• Having an okay "any job" might reduce the chance of wanting to search for "ideal job".

    Changing jobs is always at least a bit of a risk, and you may want to take the safe bet, or you may just be feeling lazy or content.

  • You might currently be able to spend your free time developing the required skills.

    If done right, this may come across a lot better than simply having a job in the appropriate field.

    Changing jobs is usually a bit stressful, there's a learning curve, and your new job would be expected to be more challenging, and thus you may not have as much free time or desire to do as much in your free time as you do now.

  • "Any job" is actually a lot worse than your current job.

    You can't know exactly how a job will be before you take it. You could ask the right interview questions (those right for you), but that's still far from perfect (and you likely haven't figured out the right questions for you, given that you're fresh out of university).

    Since you're just looking for "any job", this scenario is quite a bit more likely than it would be were you looking for "ideal job".

You already mentioned some of the advantages:

  • More relevant job experience for "ideal job"

  • Happier on the short term

  • Possibly more money

  • "Any job" actually ends up being / turns into "ideal job"

You'll need to weigh up the benefits against the risk.

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The question is, is this going to look bad from any potential future employers point of view?

Certainly you suspect it will won't look great, or you wouldn't have posted this question. And you are right - short-term jobs always raise a red flag.

As a hiring manager, I want to hire people for the long haul so that I can invest in them professionally.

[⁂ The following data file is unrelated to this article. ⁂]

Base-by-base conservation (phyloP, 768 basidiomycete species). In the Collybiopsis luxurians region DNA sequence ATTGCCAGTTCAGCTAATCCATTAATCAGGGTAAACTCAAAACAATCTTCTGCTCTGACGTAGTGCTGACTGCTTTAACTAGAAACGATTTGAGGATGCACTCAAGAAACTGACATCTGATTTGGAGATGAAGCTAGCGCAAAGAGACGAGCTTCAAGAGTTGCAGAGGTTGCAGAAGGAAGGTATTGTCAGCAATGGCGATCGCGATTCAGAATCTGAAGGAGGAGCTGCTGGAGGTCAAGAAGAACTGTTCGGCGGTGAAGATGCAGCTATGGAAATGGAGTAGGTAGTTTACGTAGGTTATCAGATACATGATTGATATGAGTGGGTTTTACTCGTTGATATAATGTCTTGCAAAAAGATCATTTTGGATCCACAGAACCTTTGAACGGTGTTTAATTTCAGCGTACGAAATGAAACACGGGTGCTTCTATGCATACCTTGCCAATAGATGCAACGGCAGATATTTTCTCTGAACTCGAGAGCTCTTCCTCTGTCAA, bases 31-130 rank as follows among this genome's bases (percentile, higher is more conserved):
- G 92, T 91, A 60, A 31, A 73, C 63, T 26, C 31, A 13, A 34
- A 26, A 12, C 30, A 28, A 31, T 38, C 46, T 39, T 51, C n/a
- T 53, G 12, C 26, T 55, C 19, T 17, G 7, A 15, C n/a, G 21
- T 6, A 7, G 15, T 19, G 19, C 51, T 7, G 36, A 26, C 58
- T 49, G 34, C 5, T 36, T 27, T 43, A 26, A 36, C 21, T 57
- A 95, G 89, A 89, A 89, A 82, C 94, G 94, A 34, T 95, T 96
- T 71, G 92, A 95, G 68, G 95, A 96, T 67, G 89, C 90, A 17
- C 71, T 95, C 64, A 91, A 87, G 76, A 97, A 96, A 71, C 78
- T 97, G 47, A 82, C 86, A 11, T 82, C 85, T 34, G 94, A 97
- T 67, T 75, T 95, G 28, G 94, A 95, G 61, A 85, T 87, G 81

Whenever I review a resume, I look for job duration in prior jobs. If I see jobs of less than two or three years, I wonder why.

  • Perhaps the candidate wasn't a good fit for the job. I wonder why wasn't the candidate able to discern that bad fit before signing on?
  • Perhaps the candidate was let go. I wonder, in what way did the candidate fail?
  • Perhaps the candidate got bored and left. I wonder, what bores this candidate?
  • Perhaps the candidate is hopping for a slight pay increase. I wonder, how much more pay is needed to cause this candidate to leave?
  • Overall, I wonder - will this candidate be able to stick around here, or will he/she be gone soon?

This isn't a black-or-white issue. One short job probably isn't a career-killer, particularly at the beginning of your career where you are basically considered "less mature", and "less settled" anyway. But more than one might indicate a pattern. And several short jobs in a row tend to show an ongoing issue.

If you do get past the resume review, and into an interview situation, be prepared to explain why you left any short-term jobs, and be prepared to explain to the interviewer why it won't happen at their company.

I would never recommend that you actually plan on a series of short-term jobs, unless you have no other options. Far better is to suck it up in your current job until you find a job that you are comfortable will be long-term. That demonstrates some maturity and professionalism.